Researching Cutting-Edge Technology

Chainatee Tanakulrungson (MSR '18) shares his dream of working with robotics and how Northwestern's Master of Science in Robotics (MSR) program helped him realize that dream.

Chainatee Tanakulrungson (MSR '18) knew he wanted a career in robotics.

To accomplish that, he felt he needed more than just a degree in robotics. He wanted to find a program that would give him a chance to learn from his classmates as much as his professors. He also wanted to study somewhere that would give him hands-on training using the applications and techniques he learned about in class.

Chainatee TanakulrungsonHe found all of those things in Northwestern's Master of Science in Robotics (MSR) program.

Today, Tanakulrungson is a robotics software developer at Olis Robotics. He took a few minutes to talk about his experience in the MSR program and how the lessons he learned and the projects he worked on prepared him for the responsibilities he faces today.

What was it about the MSR program that first appealed to you?

I had a mechanical engineering undergraduate degree and a dream to have a career in the robotics industry. I knew I needed to have interconnecting knowledge between mechanical, electrical, and computer engineering. MSR is one of the programs connecting those dots. That is what first appealed about the program to me. Moreover, many classes are project-based, which is important for studying in the technical field so you can understand how to adapt technical concepts into a real-world application.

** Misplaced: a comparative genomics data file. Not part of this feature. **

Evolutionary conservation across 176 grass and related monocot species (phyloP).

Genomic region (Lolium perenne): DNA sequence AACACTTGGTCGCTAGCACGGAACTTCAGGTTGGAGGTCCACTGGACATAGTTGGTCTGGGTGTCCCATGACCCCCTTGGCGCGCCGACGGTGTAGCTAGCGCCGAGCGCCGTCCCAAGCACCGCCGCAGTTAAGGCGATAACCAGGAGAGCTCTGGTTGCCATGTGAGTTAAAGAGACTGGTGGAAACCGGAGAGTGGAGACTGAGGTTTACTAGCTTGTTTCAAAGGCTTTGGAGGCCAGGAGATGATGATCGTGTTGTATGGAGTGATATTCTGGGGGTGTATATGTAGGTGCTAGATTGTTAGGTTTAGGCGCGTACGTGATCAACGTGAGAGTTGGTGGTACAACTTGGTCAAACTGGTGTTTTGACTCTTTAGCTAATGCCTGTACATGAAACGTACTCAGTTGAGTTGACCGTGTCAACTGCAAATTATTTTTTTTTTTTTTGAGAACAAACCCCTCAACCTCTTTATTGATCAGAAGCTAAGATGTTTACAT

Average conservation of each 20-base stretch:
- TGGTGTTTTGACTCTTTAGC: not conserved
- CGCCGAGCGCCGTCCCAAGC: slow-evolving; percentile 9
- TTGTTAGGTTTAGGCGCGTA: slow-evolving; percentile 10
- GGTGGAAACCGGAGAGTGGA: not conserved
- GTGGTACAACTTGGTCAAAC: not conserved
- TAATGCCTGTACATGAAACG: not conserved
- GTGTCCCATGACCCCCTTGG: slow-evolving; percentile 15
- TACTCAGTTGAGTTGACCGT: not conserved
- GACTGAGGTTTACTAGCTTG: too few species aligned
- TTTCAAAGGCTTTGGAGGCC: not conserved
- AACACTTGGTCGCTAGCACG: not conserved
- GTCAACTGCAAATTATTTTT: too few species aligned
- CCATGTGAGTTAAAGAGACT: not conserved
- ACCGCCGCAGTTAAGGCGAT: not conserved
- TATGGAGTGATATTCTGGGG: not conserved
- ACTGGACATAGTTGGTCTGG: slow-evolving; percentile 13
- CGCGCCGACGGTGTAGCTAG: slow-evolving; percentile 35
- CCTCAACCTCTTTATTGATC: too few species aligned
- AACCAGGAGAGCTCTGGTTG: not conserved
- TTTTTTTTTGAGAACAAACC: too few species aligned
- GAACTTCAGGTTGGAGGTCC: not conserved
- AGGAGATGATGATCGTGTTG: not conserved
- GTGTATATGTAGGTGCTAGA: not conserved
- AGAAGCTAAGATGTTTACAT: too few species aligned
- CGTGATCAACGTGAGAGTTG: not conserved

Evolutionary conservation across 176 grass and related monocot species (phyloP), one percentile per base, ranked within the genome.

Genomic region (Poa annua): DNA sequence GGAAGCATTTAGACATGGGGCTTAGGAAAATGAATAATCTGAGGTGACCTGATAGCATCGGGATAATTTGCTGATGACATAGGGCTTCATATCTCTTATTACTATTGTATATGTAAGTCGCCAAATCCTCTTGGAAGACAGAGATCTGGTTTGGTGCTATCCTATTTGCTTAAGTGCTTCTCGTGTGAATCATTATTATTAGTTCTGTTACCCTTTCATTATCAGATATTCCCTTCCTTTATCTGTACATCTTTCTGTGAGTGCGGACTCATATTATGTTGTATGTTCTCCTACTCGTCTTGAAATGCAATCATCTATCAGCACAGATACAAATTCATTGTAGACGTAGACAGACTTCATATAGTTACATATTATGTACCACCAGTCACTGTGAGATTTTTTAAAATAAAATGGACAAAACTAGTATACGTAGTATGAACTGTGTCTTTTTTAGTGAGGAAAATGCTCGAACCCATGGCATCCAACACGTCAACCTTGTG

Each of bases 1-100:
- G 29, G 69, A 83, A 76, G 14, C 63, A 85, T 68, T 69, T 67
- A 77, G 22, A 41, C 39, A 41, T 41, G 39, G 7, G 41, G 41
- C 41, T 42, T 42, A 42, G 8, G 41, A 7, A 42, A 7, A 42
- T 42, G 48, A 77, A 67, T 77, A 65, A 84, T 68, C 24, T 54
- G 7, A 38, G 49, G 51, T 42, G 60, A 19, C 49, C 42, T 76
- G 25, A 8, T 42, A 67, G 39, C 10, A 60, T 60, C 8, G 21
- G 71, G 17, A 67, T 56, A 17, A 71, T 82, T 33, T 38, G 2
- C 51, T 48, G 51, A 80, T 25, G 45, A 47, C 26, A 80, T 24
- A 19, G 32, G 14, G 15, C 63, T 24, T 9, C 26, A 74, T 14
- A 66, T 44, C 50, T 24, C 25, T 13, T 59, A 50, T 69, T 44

How would you describe your experience in the program?

It was extremely challenging but energizing to tackle new coursework and projects. We worked with a lot of robotic products, from making a programmed 3D-printed autonomous car to exploring the mysterious world of machine learning. With a moderate student body size, we were often in our lab working on homework and projects together (we called it Thinktank session). I liked that a lot because I think conversing with friends is a great way to learn from others. Apart from exciting projects, we had a great program advisor who was ready to give advice and push us to be a better roboticist. He was also open to proposals for getting new technologies in our lab to support our study and projects.

What were one or two of your favorite projects that you worked on in MSR?

Two of my favorite projects were the robotic catching project and mecanum wheel mobile base robot. For the robotic catching project, I worked with Sawyer, a collaborative robotic arm, and had him catch a tennis ball thrown to him. He tracked in-air positions of the ball with a 3D camera, predicted landing position of the ball, and moved his hand to have the ball land on it. It was a great introduction to multiple robotic fields such as image processing, robotic kinematics, and optimization.

For the other project, two classmates and I created a mecanum wheel robot, which is a robot with a special set of wheels that allow it to move left and right instantly without previously moving forward or backward (For example, imagine you were parallel parking a car, but instead of backing into a space, the car could slide into the space horizontally in just one move). The wheeled robot was equipped with a computer embedded with a program to process and follow incoming commands.

What were the most important lessons you learned during your time in the program?